Email Survival Guide: 3 Do’s and Don’ts

By Tonya Love

Tonya Love at Fortune Summit
Tonya Love, manager of the Business Relations and Marketing Group at the Xerox Research Centre Europe.

(From the Editor: This article was originally published on MPW Insider, an online community sponsored by Fortune, where leaders in  business and beyond answer timely career and leadership questions. Tonya posted this response to the question: “How do you manage email overload?” She is manager of business relations and marketing at the Xerox Research Centre Europe in Grenoble, France.)

Many of us have a love-hate relationship with email; however, most of us couldn’t do our jobs without it. In fact, according to a study in April 2014 by The Radicati Group, the average number of business-related emails sent and received is set to soar, from 121 each day now to at least 140 each day in 2018. My position at Xerox requires me to work with many cross-functional teams that operate all over the world. This means several different time zones, so email is actually the best tool to keep me connected.

Below are a few of my best tips for staying connected and productive:

Know when to take conversations off-line

When an email appears to be the start of a lengthy conversation, I pick up the phone and have a real one. Send a meeting request, instead of creating a long chain of emails that ultimately clogs your inbox.

Designate a specific time for email

I used to keep email notifications on 24/7. I’d look at my inbox whenever I heard that familiar ding. It was distracting and not at all efficient. Instead, I created specific windows of time to look at and respond to emails. For instance, because so many of my colleagues are in different time zones, I optimize my mornings to answer any emails from those in India or the U.S. Additionally, every Monday I eat lunch at my desk; I use this time to prioritize my inbox for the week.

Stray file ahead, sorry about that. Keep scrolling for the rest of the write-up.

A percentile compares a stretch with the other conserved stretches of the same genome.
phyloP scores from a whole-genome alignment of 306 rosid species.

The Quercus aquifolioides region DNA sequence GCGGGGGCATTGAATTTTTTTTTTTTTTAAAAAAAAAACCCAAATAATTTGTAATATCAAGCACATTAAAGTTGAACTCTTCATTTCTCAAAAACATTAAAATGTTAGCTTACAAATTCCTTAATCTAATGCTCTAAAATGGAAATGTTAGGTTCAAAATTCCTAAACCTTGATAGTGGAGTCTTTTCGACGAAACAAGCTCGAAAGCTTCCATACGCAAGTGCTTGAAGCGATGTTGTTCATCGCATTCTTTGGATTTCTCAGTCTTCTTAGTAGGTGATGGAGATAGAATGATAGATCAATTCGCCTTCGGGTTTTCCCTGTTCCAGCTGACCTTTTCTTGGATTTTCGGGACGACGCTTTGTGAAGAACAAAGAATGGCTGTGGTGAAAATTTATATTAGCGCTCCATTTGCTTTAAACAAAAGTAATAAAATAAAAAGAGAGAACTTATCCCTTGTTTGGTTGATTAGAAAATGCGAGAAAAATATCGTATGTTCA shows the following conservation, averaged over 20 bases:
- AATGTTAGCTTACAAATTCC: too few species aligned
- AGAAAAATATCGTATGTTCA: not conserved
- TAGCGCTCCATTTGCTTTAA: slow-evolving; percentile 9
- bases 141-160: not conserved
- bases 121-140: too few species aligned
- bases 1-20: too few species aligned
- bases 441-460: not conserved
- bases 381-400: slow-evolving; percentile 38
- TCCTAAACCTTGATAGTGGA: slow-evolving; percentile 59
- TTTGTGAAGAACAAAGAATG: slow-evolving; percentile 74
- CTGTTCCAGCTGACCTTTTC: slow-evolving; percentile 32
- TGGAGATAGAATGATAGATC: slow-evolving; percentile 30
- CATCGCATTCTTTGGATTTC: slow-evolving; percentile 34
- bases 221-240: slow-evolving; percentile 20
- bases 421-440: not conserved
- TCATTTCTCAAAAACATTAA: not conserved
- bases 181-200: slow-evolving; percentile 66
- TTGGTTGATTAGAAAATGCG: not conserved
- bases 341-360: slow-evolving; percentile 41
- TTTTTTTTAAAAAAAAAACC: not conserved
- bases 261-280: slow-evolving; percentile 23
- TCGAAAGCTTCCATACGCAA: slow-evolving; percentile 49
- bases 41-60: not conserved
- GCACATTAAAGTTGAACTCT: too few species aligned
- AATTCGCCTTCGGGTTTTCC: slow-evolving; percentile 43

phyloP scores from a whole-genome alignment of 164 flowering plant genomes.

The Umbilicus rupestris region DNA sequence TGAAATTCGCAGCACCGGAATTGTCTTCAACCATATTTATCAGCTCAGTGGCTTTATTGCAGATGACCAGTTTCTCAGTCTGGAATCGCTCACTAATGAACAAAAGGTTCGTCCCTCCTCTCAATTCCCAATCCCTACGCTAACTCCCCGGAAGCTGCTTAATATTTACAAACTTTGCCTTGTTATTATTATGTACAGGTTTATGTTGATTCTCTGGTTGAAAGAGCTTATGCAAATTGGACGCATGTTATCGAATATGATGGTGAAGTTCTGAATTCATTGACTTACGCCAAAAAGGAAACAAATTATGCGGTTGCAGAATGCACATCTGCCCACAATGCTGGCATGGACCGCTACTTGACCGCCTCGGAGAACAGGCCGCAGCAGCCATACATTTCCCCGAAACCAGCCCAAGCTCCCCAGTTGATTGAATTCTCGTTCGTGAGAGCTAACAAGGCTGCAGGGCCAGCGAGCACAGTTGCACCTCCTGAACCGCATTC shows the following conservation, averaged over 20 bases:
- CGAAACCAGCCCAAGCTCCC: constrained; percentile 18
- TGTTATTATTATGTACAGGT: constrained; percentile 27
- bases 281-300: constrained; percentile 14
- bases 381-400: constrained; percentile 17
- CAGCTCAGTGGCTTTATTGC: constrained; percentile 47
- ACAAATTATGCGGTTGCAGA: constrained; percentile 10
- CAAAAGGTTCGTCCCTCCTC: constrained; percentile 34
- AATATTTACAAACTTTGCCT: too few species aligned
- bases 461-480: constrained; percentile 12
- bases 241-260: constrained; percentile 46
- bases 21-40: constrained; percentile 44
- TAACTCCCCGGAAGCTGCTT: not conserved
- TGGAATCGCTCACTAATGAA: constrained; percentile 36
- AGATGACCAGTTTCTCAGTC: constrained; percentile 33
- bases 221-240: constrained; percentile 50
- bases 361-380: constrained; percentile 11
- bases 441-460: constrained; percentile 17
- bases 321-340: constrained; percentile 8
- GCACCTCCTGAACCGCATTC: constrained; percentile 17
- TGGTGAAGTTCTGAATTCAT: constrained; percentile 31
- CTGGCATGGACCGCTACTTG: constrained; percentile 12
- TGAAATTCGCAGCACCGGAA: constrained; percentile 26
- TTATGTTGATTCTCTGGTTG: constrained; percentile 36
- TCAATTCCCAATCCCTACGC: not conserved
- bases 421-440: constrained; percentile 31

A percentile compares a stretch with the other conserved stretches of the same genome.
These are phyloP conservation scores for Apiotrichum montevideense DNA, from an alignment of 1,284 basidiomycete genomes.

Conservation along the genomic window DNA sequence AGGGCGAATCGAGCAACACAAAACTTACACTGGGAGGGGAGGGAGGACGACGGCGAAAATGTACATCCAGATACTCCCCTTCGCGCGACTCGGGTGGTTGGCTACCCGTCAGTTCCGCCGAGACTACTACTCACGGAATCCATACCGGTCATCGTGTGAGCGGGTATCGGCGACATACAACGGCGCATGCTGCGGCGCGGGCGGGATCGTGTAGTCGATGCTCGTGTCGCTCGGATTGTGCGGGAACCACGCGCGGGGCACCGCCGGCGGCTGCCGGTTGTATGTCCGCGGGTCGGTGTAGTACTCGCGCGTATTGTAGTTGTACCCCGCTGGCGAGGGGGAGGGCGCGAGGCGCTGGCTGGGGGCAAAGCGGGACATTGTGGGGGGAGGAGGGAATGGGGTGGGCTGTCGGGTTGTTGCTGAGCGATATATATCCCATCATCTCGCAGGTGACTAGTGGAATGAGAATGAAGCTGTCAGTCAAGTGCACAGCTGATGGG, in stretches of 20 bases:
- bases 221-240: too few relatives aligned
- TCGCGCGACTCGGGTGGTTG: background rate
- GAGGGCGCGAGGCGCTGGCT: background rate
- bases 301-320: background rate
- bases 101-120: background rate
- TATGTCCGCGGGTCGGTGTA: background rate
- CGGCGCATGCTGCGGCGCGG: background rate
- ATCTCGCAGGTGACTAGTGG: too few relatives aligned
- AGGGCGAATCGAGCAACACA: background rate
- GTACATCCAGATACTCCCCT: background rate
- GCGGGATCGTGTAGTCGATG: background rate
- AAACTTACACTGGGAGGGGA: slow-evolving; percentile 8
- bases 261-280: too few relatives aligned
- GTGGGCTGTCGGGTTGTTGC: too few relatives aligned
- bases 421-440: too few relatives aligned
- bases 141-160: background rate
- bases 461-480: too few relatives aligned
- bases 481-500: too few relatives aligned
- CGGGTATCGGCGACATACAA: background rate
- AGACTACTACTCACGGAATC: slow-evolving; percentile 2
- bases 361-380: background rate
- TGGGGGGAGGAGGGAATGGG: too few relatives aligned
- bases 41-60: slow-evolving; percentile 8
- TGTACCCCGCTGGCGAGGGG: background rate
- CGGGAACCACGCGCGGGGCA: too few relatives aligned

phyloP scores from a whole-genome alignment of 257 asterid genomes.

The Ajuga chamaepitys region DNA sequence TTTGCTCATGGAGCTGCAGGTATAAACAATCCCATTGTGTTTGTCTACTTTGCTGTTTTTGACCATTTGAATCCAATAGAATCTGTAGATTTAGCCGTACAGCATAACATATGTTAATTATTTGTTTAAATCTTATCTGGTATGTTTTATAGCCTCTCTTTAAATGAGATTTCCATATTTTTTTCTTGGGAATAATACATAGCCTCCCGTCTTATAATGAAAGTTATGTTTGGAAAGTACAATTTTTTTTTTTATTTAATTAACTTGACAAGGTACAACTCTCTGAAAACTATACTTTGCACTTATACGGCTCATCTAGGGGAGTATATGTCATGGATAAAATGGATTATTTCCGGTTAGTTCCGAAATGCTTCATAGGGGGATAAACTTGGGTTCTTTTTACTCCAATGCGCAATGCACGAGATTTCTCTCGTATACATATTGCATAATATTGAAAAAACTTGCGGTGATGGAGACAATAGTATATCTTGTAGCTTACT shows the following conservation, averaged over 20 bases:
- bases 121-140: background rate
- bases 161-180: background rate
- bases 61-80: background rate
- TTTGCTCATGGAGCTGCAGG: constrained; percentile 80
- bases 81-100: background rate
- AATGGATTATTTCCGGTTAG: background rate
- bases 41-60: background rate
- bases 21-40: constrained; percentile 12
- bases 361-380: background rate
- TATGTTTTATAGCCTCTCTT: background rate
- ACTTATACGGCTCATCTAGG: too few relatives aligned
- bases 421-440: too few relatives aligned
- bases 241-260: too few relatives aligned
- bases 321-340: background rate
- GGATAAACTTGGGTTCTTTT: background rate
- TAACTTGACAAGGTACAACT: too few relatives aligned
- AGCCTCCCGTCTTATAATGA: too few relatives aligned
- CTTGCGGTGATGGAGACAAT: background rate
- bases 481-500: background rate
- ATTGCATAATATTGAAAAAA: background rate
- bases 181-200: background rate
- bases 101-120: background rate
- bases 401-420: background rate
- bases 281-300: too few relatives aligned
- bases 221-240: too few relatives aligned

End of day wrap-up

At the end of each day, I take time to review my entire inbox. This includes flagging and prioritizing emails to work on the next morning. While I rarely get to an empty inbox, this does help me organize my to-do list for the following day.

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Read all answers to the MPW Insider question: How do you manage email overload?

How to empty your inbox (and keep it empty) by Julie Larson-Green, CXO of applications and services group at Microsoft.

Hate email? Here’s 5 ways to deal by Sheri Hickok, chief engineer of Next Generation Full Size Trucks at General Motors.

How to manage your inbox (before it manages you) by Camille Preston, founder of AIM Leadership.

Ivanka Trump: 5 tips for managing email overload by Ivanka Trump, executive vice president of development and acquisitions at the Trump Organization.

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  1. travis sprouse April 5, 2015 - Reply

    Time. to retire and focus on what’s real in life family

  2. Laura April 6, 2015 - Reply

    i agree. A lot of the issues we have with email are are result of our own bad habits – sending too many cc’s, checking our inbox every 5 minutes, sending long winded mails instead of picking up the phone to someone…these are just some of the things that add to email overload and stress. We’re an Irish startup, Hiri, on a mission is to fix work email by nudging users into better email habits. Our new client works with Office365 and Exchange –

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